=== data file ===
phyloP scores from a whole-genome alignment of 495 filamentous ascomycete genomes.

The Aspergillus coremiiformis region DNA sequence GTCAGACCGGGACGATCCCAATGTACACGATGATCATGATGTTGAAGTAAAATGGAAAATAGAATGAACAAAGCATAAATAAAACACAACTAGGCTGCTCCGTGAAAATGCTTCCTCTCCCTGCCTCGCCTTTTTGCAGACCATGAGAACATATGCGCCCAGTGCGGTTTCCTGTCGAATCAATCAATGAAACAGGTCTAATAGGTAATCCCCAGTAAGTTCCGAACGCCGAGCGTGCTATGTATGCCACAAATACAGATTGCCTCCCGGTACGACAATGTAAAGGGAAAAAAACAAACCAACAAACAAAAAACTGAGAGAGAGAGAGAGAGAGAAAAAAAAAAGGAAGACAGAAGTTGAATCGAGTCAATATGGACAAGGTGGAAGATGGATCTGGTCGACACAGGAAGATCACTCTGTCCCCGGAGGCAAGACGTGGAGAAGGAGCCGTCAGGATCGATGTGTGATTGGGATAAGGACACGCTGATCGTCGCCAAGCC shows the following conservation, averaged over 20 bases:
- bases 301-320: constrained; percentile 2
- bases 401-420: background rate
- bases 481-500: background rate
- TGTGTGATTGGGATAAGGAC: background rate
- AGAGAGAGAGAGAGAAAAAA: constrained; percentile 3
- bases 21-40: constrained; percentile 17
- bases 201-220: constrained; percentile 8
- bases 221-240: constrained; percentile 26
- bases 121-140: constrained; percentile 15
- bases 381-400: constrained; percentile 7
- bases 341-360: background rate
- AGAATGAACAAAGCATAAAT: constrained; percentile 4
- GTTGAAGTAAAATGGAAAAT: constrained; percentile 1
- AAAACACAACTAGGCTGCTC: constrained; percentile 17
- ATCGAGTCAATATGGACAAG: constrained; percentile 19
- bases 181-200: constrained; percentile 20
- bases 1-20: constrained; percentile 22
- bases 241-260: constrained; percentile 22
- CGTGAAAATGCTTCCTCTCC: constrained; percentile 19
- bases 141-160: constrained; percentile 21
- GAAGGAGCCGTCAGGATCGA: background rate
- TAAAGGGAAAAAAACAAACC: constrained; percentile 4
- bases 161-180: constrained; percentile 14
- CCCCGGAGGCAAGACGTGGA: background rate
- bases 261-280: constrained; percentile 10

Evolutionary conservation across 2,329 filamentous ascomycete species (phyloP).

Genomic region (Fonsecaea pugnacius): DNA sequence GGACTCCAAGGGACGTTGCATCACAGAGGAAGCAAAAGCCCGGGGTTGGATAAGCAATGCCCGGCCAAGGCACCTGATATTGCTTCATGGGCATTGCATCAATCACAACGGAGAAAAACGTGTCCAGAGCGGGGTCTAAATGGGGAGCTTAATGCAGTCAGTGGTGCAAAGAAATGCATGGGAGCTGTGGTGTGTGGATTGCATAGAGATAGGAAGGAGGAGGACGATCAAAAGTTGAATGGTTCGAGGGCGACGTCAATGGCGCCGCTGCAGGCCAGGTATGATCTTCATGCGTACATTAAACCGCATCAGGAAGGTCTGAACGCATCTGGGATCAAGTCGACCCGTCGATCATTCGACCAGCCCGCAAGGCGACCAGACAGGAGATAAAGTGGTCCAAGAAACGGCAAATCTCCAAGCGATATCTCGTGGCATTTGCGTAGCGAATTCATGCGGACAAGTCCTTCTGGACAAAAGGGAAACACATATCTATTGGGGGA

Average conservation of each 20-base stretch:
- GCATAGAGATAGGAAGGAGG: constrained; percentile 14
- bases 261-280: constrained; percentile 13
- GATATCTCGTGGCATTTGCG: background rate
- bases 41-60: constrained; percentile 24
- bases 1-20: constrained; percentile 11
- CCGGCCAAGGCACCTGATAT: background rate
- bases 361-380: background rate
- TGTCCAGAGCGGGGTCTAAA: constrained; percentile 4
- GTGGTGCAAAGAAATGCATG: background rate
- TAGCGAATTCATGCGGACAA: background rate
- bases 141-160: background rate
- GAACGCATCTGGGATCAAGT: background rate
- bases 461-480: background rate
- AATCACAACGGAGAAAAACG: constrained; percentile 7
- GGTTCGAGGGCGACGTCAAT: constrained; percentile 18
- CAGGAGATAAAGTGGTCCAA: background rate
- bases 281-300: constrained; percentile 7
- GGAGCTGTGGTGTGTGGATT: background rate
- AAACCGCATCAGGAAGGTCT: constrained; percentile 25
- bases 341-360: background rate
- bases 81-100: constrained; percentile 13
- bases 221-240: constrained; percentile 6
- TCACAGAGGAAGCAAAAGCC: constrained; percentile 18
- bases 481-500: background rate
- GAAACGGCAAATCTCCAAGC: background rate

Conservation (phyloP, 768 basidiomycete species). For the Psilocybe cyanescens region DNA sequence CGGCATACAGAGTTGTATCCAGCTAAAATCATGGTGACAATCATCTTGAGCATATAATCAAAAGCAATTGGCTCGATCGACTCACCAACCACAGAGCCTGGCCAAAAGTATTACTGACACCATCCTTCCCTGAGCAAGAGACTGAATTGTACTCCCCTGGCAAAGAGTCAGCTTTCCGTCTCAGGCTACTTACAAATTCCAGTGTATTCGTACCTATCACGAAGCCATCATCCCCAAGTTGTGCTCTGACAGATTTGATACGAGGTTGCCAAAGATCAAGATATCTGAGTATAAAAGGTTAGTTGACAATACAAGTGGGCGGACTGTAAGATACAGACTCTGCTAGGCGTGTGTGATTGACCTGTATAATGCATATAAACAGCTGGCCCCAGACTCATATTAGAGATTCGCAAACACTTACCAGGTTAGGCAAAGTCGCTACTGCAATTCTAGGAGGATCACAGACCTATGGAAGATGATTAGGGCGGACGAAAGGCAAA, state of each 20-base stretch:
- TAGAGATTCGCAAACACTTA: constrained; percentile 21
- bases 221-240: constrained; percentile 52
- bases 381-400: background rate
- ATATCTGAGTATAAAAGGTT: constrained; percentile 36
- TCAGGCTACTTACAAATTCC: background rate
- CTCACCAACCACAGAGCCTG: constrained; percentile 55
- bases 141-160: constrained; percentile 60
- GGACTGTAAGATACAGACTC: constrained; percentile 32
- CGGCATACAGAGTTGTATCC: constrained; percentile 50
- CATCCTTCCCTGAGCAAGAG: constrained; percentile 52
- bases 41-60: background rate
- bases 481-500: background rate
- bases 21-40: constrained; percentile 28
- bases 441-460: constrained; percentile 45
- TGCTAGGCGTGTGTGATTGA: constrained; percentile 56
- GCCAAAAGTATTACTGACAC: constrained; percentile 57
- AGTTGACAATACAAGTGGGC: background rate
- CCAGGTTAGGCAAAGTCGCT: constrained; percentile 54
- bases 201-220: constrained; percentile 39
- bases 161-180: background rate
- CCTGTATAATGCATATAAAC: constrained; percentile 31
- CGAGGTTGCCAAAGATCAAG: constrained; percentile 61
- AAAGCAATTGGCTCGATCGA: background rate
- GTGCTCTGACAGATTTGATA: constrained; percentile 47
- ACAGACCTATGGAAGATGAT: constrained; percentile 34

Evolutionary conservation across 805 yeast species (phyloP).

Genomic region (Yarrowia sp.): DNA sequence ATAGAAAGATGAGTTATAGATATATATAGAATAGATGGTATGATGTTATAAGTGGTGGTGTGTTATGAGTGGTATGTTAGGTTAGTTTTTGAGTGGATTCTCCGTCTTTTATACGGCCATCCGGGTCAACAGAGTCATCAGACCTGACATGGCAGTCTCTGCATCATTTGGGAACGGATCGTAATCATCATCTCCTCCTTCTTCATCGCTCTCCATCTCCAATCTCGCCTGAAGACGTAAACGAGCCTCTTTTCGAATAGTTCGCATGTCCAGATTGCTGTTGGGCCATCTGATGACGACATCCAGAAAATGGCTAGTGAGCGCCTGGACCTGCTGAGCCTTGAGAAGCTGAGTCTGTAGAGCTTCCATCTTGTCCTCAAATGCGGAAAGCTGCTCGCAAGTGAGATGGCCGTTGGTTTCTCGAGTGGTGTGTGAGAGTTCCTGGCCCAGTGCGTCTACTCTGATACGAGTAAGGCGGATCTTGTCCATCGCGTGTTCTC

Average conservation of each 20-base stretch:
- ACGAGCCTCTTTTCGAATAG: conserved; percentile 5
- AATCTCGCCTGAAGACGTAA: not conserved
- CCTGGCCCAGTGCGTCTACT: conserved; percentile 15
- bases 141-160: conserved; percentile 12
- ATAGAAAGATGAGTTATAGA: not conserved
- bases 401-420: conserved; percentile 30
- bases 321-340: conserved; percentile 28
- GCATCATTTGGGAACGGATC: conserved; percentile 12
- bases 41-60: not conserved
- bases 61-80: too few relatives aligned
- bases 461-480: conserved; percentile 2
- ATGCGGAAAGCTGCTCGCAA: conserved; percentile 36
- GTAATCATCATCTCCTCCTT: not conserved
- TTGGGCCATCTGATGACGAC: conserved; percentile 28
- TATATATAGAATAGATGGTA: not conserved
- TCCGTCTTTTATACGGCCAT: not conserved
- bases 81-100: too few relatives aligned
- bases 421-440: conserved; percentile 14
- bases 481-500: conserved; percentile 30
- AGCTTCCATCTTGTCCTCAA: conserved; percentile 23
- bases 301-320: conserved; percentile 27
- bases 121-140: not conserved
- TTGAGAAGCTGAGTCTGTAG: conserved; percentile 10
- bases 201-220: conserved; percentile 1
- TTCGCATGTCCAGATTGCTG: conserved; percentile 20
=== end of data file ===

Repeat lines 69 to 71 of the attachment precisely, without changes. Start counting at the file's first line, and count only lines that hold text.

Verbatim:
- bases 21-40: constrained; percentile 28
- bases 441-460: constrained; percentile 45
- TGCTAGGCGTGTGTGATTGA: constrained; percentile 56